Wed, 06 Dec 2023

Higher windfall tax imposed on UK energy companies

Robert Besser
20 Nov 2022, 20:07 GMT+10

LONDON: In a bid to raise tens of billions of pounds to fill a major shortfall in public finances, the UK's finance minister, Chancellor of the Exchequer Jeremy Hunt, has announced an increase to a windfall tax on oil and gas companies, and also extended it to power generation firms.

The measures were among a series of tax increases and public spending cuts announced by Hunt in parliament.

Soaring oil and gas prices caused by Russia's invasion of Ukraine have increased household energy bills and triggered the worst cost of living crisis in the UK for generations.

According to Hunt, oil and gas companies would pay 35 percent more than the current rate of 25 percent, which will be extended until the end of March 2028, bringing the total tax on the sector to 75 percent.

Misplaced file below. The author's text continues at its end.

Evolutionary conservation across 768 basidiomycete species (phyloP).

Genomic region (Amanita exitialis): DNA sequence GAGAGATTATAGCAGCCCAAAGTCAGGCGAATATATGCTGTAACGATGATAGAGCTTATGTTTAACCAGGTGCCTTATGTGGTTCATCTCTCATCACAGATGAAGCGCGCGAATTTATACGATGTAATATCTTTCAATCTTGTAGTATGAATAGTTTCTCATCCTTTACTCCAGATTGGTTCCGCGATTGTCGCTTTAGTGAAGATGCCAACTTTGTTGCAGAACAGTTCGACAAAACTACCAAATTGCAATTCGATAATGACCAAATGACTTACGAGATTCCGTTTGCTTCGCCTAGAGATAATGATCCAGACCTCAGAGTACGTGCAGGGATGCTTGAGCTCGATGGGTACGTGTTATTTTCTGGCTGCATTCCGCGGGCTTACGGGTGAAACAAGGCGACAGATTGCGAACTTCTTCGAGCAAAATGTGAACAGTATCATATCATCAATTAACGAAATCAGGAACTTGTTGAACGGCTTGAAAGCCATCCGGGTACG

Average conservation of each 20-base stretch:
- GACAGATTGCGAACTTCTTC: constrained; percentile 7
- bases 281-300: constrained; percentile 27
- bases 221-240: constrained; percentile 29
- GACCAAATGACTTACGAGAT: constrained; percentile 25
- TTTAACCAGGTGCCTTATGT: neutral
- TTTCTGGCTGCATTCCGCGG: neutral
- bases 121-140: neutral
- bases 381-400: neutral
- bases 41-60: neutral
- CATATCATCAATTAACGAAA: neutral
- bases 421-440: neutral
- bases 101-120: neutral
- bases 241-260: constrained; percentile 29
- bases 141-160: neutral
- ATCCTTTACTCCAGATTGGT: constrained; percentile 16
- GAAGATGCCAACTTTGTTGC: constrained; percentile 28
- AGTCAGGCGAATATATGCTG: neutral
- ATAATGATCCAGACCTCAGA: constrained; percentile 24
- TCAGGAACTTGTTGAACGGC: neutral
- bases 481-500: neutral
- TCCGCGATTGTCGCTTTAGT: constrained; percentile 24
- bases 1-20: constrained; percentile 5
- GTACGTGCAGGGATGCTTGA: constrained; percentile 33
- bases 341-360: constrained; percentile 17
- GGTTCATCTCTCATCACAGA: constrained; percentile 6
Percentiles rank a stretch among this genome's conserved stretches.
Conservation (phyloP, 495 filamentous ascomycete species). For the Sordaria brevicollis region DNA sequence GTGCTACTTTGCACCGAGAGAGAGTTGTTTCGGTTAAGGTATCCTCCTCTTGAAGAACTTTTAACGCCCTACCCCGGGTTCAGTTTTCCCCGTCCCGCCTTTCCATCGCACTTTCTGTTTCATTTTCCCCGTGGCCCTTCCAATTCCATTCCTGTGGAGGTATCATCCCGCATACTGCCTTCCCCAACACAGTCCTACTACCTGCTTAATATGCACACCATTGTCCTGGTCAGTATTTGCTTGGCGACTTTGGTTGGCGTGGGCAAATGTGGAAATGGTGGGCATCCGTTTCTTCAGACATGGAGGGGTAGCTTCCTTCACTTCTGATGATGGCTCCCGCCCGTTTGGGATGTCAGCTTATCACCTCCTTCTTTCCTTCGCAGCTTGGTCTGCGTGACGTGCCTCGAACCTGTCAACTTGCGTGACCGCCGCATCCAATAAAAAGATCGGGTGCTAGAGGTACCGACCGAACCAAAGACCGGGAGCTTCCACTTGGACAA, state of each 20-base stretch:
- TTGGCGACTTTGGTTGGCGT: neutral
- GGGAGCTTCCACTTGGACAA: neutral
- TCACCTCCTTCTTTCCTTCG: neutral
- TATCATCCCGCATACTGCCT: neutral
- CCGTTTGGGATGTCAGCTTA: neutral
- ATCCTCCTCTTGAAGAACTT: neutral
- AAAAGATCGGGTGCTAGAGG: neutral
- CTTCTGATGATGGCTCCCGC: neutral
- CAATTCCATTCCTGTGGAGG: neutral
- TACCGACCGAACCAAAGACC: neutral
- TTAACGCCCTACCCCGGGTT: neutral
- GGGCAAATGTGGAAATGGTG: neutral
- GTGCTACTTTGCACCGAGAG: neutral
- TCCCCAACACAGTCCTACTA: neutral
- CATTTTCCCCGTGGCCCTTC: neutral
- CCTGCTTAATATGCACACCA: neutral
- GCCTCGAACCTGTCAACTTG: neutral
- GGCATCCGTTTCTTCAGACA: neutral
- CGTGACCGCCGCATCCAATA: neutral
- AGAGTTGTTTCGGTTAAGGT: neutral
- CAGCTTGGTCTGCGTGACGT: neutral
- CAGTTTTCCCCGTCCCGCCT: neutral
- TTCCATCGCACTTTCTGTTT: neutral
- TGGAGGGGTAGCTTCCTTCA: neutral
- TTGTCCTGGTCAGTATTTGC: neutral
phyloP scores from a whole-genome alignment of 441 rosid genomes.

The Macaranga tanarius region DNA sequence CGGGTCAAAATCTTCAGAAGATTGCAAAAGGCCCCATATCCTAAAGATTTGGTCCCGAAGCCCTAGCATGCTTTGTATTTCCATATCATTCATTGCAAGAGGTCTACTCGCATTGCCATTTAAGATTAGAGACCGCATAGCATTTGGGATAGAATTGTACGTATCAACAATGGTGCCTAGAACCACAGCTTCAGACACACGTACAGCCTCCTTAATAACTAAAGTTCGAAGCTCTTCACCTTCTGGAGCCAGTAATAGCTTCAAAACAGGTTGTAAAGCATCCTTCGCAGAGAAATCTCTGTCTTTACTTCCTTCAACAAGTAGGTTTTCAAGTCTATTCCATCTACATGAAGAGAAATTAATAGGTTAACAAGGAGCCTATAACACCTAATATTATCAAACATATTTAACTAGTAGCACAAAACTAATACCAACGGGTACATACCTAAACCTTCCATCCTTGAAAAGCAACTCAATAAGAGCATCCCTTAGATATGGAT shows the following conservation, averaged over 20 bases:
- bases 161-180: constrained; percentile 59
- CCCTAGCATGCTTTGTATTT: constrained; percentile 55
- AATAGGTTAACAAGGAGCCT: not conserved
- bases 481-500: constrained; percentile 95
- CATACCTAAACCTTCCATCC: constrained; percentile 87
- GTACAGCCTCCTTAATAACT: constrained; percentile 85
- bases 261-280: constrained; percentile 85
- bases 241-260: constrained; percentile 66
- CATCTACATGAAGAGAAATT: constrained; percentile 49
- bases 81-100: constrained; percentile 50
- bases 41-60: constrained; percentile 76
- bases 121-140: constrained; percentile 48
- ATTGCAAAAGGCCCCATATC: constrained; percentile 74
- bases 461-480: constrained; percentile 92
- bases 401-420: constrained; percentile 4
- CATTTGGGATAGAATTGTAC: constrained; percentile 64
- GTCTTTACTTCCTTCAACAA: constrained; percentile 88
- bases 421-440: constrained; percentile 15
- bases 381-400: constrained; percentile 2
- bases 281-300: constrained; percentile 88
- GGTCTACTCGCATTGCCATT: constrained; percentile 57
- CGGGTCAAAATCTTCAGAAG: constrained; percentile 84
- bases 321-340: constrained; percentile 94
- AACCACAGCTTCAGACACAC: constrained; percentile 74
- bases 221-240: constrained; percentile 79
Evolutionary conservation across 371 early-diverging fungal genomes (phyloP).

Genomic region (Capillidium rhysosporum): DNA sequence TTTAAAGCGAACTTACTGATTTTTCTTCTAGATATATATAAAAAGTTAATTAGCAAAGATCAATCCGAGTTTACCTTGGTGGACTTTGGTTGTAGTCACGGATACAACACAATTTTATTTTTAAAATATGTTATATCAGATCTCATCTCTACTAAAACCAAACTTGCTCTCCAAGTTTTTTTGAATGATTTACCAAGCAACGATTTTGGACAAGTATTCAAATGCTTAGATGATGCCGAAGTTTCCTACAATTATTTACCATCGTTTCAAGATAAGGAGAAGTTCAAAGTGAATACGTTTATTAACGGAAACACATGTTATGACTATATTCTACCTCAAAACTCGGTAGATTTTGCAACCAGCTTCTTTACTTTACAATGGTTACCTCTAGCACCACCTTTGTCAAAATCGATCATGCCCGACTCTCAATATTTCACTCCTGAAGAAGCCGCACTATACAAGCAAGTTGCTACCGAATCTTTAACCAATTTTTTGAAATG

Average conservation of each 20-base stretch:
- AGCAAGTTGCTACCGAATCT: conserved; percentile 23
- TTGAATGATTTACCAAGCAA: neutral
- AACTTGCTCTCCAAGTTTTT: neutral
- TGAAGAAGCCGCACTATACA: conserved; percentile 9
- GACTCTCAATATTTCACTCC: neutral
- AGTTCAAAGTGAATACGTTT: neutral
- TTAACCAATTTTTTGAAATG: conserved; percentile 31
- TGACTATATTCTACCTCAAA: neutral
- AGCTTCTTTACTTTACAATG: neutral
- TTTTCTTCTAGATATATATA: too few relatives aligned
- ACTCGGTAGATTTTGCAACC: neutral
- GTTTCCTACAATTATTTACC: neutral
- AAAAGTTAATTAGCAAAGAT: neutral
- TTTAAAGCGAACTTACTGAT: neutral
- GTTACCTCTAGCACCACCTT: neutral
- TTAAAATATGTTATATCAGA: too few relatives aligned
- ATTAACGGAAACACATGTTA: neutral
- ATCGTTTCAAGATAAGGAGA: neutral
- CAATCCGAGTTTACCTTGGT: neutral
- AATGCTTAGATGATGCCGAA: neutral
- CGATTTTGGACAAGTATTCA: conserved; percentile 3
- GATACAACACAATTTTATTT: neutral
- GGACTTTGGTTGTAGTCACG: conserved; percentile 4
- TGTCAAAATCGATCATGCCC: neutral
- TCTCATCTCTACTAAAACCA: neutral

The windfall tax will be expanded to electricity generators the government deems "extraordinary," including low carbon power generators such as wind and nuclear, with a levy of 45 percent being applied from 1st January.

Known as the Energy Profits Levy, the higher windfall tax on oil and gas producers that will take effect on 1st January is expected to raise 40 billion pounds over the next six years.

However, industry body Offshore Energy UK said the windfall tax will "threaten to drive out investors, drive up oil and gas imports and leave consumers increasingly exposed to global shortages."

At the same time, the UK government said that it will reduce its investment allowance plan for spending on new oil and gas extraction to 29 percent of all investment expenditures.

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